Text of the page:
As fundamentalists we seek to have ministries that speak “the truth, the whole truth, and nothing but the truth.” We remain vigilant against all “deceitful schemes” (Eph 4:14) that prey on undiscerning believers. But not only are we to teach and preach the truth, we are to do so “speaking the truth in love” (Eph 4:15).

The two words “in love” are to be a discipline which impacts all ministry. I say discipline because it is one of those “simple but not easy” matters in Christian work. Truth is to be presented in a manner marked by Christ’s love and compassion. Anything less is disobedience.

The truth often gets watered down by new evangelicals and charismatics who emphasize love. Fundamentalists sometimes are thought to be heavy on truth but light on love. We have a responsibility to present the gospel and train up believers with truth and love. “In love” is not an option; it is clearly a command. All our communication should be stamped by Christ-like compassion.

The fact that Jesus was a gentle Shepherd should not be misconstrued to mean He was soft on sin. Christ spoke some very stern words and yet everything He taught was in keeping with His character. Elders, never be “domineering over those in your charge” (1 Pet 5:3), but be known for your gentle manner (1 Tim 3:3). Love is not canceled out by truth. Truth is to be declared in perfect conformity with true love. Christ’s love is to be the standard for even the strongest message you preach against sin or compromise.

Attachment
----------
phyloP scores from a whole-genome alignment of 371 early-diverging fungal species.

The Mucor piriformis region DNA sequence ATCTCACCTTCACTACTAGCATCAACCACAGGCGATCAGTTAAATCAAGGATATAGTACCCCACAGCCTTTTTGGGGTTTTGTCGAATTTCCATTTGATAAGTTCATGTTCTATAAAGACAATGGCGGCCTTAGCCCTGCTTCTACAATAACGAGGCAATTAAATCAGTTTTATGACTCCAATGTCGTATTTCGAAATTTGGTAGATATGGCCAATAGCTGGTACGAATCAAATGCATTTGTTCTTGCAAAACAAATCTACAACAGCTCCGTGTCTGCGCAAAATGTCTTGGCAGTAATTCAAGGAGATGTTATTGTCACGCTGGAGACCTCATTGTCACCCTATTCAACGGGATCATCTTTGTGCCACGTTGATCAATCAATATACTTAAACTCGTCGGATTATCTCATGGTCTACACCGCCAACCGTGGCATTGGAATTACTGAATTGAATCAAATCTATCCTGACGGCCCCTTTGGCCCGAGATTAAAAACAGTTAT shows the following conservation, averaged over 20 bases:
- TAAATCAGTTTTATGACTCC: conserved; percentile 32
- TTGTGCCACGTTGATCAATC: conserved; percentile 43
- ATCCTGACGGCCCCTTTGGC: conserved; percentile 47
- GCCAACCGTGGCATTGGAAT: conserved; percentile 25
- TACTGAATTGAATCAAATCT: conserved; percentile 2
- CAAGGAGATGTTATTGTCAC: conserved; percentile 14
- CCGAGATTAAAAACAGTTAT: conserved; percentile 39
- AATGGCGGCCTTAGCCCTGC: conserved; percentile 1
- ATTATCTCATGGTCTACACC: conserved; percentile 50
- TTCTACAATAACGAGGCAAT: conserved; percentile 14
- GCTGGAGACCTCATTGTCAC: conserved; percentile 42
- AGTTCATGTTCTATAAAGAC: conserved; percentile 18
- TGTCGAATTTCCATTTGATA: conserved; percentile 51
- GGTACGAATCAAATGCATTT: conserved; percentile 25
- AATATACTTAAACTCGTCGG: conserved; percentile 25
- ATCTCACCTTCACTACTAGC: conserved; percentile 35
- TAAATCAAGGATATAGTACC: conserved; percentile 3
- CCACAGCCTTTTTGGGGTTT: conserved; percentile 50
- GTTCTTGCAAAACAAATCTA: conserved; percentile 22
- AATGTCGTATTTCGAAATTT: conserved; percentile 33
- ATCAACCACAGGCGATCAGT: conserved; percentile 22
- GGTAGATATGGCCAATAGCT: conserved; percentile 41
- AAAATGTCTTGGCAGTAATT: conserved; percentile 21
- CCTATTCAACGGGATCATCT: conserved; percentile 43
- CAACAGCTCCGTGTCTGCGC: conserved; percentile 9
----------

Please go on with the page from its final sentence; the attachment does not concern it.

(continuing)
Preachers need to examine themselves daily in this regard. None of us has license to say what we want in any way we want. Apologetics or preaching done in unloving manner are a detriment. Even when it is necessary to “rebuke them sharply, that they may be sound in the faith” (Titus 1:13), we are duty bound to correct in a manner that testifies to the love of Christ. With truth we at times have to correct, but in love we do so in a way that is not censorious.

Biblical separatists are known for their vigilance, ready to defend God’s Word. May we also be known for our tenderheartedness (Eph 4:32), willing to show God’s love. This is one of the best ways to show that we are under control—the Spirit’s control. Acting in the love of Christ is the best way to show loyalty to Christ.

October/November 2009

Is God Still Working?

There is a shocking lack of confidence in the Gospel of Jesus Christ today. To borrow a phrase from Romans 1:16, it seems that many are “ashamed” of it, or at least doubtful as to whether it is indeed the “power of God for salvation to everyone who believes.” This Gospel doubting can be seen in at least two ways.

Some doubt the Gospel and therefore supplement or replace it.